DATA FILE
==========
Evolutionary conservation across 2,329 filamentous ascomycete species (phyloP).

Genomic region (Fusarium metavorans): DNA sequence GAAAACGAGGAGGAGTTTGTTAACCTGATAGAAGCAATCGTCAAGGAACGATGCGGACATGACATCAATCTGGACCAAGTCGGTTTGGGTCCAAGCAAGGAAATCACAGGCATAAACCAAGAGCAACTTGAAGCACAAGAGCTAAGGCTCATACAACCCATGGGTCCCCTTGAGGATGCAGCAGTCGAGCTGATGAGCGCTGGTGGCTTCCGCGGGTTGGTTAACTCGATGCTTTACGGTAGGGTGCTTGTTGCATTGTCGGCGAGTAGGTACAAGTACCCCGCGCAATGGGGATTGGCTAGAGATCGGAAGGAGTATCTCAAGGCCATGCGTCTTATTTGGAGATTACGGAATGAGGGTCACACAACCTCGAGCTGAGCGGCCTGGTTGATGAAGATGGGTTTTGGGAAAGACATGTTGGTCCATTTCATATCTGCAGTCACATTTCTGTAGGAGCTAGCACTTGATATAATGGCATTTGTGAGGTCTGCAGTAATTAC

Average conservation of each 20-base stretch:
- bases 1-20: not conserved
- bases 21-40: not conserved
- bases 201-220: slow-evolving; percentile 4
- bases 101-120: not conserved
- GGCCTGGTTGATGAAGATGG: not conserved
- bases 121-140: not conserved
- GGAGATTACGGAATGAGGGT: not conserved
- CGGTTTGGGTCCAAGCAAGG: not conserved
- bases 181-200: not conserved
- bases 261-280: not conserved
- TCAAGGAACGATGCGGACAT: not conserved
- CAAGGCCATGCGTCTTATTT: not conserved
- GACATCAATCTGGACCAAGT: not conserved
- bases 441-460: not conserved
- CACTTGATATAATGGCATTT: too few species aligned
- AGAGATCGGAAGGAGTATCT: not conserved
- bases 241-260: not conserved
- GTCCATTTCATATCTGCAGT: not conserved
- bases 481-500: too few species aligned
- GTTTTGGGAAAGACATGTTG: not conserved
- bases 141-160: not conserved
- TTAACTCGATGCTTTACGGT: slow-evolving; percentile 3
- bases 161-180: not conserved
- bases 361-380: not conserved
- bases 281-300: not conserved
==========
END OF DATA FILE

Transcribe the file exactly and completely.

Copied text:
Evolutionary conservation across 2,329 filamentous ascomycete species (phyloP).

Genomic region (Fusarium metavorans): DNA sequence GAAAACGAGGAGGAGTTTGTTAACCTGATAGAAGCAATCGTCAAGGAACGATGCGGACATGACATCAATCTGGACCAAGTCGGTTTGGGTCCAAGCAAGGAAATCACAGGCATAAACCAAGAGCAACTTGAAGCACAAGAGCTAAGGCTCATACAACCCATGGGTCCCCTTGAGGATGCAGCAGTCGAGCTGATGAGCGCTGGTGGCTTCCGCGGGTTGGTTAACTCGATGCTTTACGGTAGGGTGCTTGTTGCATTGTCGGCGAGTAGGTACAAGTACCCCGCGCAATGGGGATTGGCTAGAGATCGGAAGGAGTATCTCAAGGCCATGCGTCTTATTTGGAGATTACGGAATGAGGGTCACACAACCTCGAGCTGAGCGGCCTGGTTGATGAAGATGGGTTTTGGGAAAGACATGTTGGTCCATTTCATATCTGCAGTCACATTTCTGTAGGAGCTAGCACTTGATATAATGGCATTTGTGAGGTCTGCAGTAATTAC

Average conservation of each 20-base stretch:
- bases 1-20: not conserved
- bases 21-40: not conserved
- bases 201-220: slow-evolving; percentile 4
- bases 101-120: not conserved
- GGCCTGGTTGATGAAGATGG: not conserved
- bases 121-140: not conserved
- GGAGATTACGGAATGAGGGT: not conserved
- CGGTTTGGGTCCAAGCAAGG: not conserved
- bases 181-200: not conserved
- bases 261-280: not conserved
- TCAAGGAACGATGCGGACAT: not conserved
- CAAGGCCATGCGTCTTATTT: not conserved
- GACATCAATCTGGACCAAGT: not conserved
- bases 441-460: not conserved
- CACTTGATATAATGGCATTT: too few species aligned
- AGAGATCGGAAGGAGTATCT: not conserved
- bases 241-260: not conserved
- GTCCATTTCATATCTGCAGT: not conserved
- bases 481-500: too few species aligned
- GTTTTGGGAAAGACATGTTG: not conserved
- bases 141-160: not conserved
- TTAACTCGATGCTTTACGGT: slow-evolving; percentile 3
- bases 161-180: not conserved
- bases 361-380: not conserved
- bases 281-300: not conserved